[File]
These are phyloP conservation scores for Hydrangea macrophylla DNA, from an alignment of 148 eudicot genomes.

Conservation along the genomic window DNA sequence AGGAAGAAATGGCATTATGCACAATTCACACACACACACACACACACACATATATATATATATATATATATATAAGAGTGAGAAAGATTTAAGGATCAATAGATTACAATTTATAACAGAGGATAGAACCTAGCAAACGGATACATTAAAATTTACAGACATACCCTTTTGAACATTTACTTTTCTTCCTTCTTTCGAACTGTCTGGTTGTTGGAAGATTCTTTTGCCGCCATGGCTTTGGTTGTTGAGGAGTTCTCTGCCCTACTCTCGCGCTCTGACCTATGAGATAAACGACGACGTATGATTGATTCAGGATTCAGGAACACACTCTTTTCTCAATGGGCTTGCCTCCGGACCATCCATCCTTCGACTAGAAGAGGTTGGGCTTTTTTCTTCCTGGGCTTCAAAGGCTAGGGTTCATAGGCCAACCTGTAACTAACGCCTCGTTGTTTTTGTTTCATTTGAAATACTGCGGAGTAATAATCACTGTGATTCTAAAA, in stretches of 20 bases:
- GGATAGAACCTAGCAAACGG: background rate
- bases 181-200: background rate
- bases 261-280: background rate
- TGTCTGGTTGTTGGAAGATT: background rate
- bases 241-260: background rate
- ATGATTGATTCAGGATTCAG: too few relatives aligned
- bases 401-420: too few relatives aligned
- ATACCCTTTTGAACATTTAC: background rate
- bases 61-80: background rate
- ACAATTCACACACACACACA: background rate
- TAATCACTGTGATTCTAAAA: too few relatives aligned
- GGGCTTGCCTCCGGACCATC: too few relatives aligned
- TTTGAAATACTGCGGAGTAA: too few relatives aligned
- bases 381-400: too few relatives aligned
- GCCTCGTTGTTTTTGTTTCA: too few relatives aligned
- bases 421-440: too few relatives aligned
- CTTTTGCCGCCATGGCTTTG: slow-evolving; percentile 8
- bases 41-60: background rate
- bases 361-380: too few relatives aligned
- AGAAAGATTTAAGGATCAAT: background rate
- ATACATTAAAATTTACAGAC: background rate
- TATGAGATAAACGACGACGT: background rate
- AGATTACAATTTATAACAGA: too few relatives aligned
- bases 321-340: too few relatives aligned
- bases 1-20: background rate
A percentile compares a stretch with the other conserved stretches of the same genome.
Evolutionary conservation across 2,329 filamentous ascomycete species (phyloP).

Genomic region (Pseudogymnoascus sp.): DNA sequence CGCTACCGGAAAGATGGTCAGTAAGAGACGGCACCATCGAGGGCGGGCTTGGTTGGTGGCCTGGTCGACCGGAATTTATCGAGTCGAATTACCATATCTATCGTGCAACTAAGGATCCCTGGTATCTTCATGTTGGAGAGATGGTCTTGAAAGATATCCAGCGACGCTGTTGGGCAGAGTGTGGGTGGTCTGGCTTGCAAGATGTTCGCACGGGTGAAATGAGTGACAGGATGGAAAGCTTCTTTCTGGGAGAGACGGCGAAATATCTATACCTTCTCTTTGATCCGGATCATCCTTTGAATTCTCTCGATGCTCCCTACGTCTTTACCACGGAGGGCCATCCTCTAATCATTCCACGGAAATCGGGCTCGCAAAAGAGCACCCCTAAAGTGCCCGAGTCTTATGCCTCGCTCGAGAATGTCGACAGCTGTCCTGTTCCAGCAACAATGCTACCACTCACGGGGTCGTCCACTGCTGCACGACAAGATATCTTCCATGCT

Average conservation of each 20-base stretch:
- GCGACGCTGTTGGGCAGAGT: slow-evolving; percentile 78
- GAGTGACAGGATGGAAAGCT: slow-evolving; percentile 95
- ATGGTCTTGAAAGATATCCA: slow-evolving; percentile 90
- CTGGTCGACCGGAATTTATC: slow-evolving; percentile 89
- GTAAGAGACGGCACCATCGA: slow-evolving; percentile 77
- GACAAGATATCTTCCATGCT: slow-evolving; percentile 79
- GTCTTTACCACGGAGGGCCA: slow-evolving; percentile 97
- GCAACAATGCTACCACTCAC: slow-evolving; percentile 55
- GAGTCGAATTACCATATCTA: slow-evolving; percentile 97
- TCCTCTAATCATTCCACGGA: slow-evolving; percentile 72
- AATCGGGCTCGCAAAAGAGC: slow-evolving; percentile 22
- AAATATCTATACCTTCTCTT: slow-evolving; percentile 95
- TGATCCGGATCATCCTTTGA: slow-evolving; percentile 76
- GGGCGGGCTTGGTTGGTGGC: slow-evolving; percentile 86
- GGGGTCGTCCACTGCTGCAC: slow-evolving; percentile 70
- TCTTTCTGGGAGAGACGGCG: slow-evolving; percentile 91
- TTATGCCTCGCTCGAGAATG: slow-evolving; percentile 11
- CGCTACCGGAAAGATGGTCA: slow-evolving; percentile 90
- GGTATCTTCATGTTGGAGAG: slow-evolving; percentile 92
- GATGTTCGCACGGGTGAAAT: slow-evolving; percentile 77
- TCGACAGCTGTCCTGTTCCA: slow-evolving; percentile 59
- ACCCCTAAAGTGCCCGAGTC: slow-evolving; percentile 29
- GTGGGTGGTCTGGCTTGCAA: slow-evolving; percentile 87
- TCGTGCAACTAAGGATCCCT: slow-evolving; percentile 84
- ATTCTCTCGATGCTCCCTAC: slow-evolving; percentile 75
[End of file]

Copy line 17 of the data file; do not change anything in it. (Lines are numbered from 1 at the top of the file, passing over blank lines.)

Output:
- GCCTCGTTGTTTTTGTTTCA: too few relatives aligned